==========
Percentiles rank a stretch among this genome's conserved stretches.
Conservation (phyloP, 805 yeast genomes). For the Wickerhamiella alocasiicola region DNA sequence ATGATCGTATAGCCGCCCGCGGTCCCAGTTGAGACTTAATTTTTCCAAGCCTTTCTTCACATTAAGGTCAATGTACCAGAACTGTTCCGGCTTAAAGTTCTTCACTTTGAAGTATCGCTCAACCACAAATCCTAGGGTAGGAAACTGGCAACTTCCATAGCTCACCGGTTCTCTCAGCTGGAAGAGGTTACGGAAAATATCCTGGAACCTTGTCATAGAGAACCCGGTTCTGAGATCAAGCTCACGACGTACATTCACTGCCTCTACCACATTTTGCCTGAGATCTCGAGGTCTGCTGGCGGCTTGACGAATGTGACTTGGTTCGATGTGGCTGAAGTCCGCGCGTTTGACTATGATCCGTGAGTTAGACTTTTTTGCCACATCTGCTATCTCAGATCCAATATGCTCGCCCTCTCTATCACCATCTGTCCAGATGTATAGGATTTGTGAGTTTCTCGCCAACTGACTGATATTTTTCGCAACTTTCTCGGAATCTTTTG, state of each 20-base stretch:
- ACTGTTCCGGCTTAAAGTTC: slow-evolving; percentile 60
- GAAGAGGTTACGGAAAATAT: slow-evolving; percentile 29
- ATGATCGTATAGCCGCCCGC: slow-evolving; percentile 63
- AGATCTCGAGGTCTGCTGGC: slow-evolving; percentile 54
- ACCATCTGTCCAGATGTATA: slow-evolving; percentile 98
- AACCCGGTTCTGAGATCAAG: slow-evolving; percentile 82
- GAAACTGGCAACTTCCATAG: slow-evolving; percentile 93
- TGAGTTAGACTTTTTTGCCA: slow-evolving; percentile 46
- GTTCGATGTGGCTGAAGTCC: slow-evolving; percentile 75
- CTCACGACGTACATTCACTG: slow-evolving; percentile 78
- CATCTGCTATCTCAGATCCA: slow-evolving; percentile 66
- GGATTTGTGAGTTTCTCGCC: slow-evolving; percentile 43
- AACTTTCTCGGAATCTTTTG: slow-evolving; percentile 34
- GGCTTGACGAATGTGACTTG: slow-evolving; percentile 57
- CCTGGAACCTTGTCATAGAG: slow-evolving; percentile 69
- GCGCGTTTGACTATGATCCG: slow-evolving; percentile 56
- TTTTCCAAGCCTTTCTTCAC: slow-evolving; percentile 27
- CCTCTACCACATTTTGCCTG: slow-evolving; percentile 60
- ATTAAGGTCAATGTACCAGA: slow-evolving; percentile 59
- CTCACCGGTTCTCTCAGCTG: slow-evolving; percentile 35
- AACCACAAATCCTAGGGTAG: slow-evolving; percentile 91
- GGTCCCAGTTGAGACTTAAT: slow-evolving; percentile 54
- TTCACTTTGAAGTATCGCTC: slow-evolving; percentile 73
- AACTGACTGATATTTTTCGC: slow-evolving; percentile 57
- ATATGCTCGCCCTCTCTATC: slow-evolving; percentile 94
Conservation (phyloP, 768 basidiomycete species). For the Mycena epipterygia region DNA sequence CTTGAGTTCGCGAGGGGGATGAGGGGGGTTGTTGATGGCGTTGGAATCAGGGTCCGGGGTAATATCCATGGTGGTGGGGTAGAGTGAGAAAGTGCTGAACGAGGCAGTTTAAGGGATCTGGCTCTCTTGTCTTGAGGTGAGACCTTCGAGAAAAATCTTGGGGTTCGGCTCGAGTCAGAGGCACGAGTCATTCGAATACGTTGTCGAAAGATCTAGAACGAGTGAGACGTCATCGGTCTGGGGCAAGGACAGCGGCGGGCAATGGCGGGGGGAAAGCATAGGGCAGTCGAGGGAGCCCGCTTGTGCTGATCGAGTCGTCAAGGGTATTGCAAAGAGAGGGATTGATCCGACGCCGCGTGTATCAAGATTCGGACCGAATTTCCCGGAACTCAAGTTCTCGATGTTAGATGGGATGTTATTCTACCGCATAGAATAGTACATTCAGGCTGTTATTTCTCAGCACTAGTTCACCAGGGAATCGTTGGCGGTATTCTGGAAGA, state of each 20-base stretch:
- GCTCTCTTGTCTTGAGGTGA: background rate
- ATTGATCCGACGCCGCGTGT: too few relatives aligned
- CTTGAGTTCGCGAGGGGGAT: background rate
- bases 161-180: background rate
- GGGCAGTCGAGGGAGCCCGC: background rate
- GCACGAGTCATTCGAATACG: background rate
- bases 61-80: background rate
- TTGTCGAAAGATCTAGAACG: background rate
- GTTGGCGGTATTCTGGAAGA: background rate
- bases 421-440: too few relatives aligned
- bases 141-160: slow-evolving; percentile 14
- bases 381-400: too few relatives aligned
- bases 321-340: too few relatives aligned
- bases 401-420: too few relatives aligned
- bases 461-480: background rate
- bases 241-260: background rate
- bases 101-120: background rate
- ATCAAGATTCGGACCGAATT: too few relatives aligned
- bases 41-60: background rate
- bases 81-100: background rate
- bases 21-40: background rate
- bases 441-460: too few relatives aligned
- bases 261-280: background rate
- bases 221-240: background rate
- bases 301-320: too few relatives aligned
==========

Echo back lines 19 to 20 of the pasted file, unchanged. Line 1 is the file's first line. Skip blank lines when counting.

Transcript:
- TTTTCCAAGCCTTTCTTCAC: slow-evolving; percentile 27
- CCTCTACCACATTTTGCCTG: slow-evolving; percentile 60